Similarly Wetzel rejects “market socialism.” This originally meant using central planning to imitate the market. By now it usually means worker-managed enterprises competing on the market. Democratically run by the workers, they would compete just like capitalist businesses except that there are no capitalists. (A system like this existed in Yugoslavia under Tito’s reign, with competing companies, socially owned, directed by their workers’ councils. For decades, it worked as well as traditional capitalism or the Stalinist system.)

Such an economy cannot be regarded as democratic, despite the workers councils in each enterprise. The overall system is “managed” by the uncontrolled marketplace, not the working people. The business cycle of booms and busts would dominate the worker’s cooperatives. Some would do well and others would do poorly, as businesses do in the U.S.A. The poorer enterprises would have to fire workers in bad times. In order to regulate the market, there would have to be a centralized state (Yugoslavia had a dictatorship). The workers’ councils of each enterprise might hire professional managers, as they did in Yugoslavia. These would crystallize into a “bureaucratic control” class. Over time, the system would devolve toward traditional capitalism.

For a positive program, Wetzel has been influenced by several sources, especially Michael Albert and Robin Hahnel’s program of Parecon (“Participatory Economics”). Factories, offices, and other workplaces would be managed by the workers’ involved. If the workers do not govern themselves, then some other class will govern them. Work would be reorganized so there would be an end to order-givers standing over order-takers. An ecological technology would be created. But there would not be independent, competing, enterprises. They would be federated and networked—coordinated by recallable delegates and group decisions.

In turn, communities, neighborhoods, and consumer groups would also be organized into assemblies, federated together. The two federations, community and producer, are composed of the same people but organized differently, in a “dual governance” or “bi-cameral” system. By dialogue and negotiation they would coordinate economic and political decisions. There would be many “distributive” centers of initiative and cooperation.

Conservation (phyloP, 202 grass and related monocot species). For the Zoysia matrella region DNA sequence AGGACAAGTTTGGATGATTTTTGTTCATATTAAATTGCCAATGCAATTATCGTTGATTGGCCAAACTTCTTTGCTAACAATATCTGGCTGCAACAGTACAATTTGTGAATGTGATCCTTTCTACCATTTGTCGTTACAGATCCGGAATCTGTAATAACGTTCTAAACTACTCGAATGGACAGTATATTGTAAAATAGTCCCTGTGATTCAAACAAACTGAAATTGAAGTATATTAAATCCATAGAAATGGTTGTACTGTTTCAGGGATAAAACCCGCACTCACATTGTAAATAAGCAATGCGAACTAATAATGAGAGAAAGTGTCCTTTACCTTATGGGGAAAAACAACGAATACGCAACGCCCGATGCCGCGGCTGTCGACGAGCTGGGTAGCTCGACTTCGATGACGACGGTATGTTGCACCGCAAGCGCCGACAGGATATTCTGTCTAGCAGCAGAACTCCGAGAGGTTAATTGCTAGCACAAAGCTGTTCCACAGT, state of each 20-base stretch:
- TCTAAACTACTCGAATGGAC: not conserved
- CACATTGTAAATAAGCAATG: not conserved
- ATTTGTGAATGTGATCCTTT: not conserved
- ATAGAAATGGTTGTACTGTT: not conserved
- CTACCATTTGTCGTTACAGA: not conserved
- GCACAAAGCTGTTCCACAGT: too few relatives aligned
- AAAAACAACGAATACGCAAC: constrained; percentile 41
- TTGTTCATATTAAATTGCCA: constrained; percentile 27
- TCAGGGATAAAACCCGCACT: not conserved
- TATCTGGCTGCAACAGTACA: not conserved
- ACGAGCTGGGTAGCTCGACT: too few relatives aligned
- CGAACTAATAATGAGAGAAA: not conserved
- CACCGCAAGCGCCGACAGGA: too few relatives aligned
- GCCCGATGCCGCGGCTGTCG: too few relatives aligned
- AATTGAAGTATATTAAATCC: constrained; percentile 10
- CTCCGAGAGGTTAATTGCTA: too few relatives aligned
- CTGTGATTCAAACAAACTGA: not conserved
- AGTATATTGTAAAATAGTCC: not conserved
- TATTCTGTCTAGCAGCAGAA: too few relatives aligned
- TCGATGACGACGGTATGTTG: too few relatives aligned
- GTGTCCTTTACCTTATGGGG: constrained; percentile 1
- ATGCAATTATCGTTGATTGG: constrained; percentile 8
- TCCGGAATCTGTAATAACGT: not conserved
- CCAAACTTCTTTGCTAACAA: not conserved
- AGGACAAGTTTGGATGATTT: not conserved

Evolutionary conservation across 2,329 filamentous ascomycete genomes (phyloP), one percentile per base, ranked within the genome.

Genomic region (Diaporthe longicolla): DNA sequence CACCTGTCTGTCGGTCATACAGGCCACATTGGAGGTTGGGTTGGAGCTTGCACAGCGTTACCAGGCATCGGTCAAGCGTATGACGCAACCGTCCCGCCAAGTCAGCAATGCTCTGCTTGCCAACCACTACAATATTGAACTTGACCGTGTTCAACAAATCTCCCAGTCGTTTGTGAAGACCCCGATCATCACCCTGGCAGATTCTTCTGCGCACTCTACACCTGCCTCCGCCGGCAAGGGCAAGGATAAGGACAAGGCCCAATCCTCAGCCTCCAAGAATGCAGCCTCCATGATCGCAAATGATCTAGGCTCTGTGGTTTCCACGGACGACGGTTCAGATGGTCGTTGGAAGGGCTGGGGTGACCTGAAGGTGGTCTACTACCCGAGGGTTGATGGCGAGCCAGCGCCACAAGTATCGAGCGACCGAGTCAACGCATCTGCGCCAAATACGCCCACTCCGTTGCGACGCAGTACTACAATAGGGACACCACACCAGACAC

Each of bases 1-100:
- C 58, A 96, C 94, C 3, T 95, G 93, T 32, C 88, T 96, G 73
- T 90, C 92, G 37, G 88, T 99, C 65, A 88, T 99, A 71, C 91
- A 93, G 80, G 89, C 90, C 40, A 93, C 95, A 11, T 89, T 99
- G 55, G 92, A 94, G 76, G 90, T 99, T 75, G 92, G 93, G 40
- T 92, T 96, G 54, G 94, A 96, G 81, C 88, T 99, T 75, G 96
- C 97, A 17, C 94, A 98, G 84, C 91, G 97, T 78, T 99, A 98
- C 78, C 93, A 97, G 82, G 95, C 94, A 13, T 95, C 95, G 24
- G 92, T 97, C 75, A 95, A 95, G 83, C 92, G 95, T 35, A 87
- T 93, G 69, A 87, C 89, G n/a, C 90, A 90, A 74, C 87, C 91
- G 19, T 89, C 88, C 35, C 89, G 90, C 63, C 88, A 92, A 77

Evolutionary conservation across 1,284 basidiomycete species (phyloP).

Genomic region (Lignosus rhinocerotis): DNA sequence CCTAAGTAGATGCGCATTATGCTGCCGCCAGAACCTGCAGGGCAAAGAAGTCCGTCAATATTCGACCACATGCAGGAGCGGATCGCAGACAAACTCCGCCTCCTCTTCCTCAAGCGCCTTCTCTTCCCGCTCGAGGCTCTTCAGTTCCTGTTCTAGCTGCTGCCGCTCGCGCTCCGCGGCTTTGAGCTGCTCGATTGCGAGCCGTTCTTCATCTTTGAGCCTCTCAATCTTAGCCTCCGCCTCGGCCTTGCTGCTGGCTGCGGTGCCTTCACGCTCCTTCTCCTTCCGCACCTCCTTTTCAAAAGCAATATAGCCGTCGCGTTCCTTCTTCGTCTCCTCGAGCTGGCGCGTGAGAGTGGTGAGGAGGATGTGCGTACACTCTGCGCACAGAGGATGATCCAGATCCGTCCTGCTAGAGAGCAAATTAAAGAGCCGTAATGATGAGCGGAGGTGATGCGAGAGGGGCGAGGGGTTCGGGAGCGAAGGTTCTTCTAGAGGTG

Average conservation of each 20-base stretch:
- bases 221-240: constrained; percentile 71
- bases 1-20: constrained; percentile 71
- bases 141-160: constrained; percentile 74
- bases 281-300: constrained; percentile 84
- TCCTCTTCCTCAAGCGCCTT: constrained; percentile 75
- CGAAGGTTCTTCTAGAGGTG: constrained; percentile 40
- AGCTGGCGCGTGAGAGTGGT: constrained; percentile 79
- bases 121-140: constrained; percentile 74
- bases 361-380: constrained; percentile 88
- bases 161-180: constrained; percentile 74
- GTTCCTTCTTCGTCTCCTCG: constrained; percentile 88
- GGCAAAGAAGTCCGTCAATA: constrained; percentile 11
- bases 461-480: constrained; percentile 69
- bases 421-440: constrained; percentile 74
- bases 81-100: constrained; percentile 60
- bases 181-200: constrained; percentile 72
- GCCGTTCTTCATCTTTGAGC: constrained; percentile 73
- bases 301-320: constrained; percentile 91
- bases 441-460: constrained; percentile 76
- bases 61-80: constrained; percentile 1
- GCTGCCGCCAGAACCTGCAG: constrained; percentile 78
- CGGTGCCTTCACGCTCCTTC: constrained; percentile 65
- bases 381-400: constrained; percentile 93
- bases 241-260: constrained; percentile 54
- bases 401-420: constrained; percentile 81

I will not go into detail about Wetzel’s proposed libertarian socialist economy. He does not support Kropotkin’s communist-anarchist approach, which was similar to Marx’s vision of the “final stage” of full communism, governed by “from each according to their ability, to each according to their needs.” Rather he proposes to motivate workers by “paying” them, usually according to the time they work—plus “allowances” for those not able yet to work. He proposes a “non-market pricing system” so goods and services may be produced according to need and availability.

I will not evaluate Wetzel’s proposals. I am not against them but neither would I endorse them—beyond the general conception of a decentralized federation of self-governing, collectivized, industries and communities. In the tradition of Errico Malatesta, I expect that different communities, regions, and countries will experiment. They will likely try out various methods of social production, distribution of goods, ways of self-government, education, social defense, techniques of federating, types of technology, and so on. They will choose what they think is best. While it is good to speculate, it is too soon to propose a specific system.

Conclusion: The Revolutionary Strategy

Tom Wetzel advocates an approach to achieve syndicalist libertarian ecosocialism. He is not necessarily opposed to individuals voting in elections or building food cooperatives, but he does not think either is a strategy for overcoming capitalism. He proposes a strategy of non- electoral independent movements and organizations, democratically organized from below, with popular participation and active engagement. The axis of these movements must be labor, because of its centrality in production and the economy. But every sector of the population which is oppressed and exploited has to be included and mobilized. A militant minority, political organizations of revolutionary libertarian socialists, committed to this strategy, needs to be organized as part of the popular mobilization. This is a strategy for revolution. Without using the label, Wetzel has produced a major work of anarchism.


Wetzel, Tom (2022). Overcoming Capitalism: Strategy for the Working Class in the 21st Century. Chico CA: AK Press.

*Firstly written for Black Flag: Anarchist Review (UK) virtual journal

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His ideas provide valuable insights into the ongoing discourse around revolutionary strategies for a more equitable and sustainable future.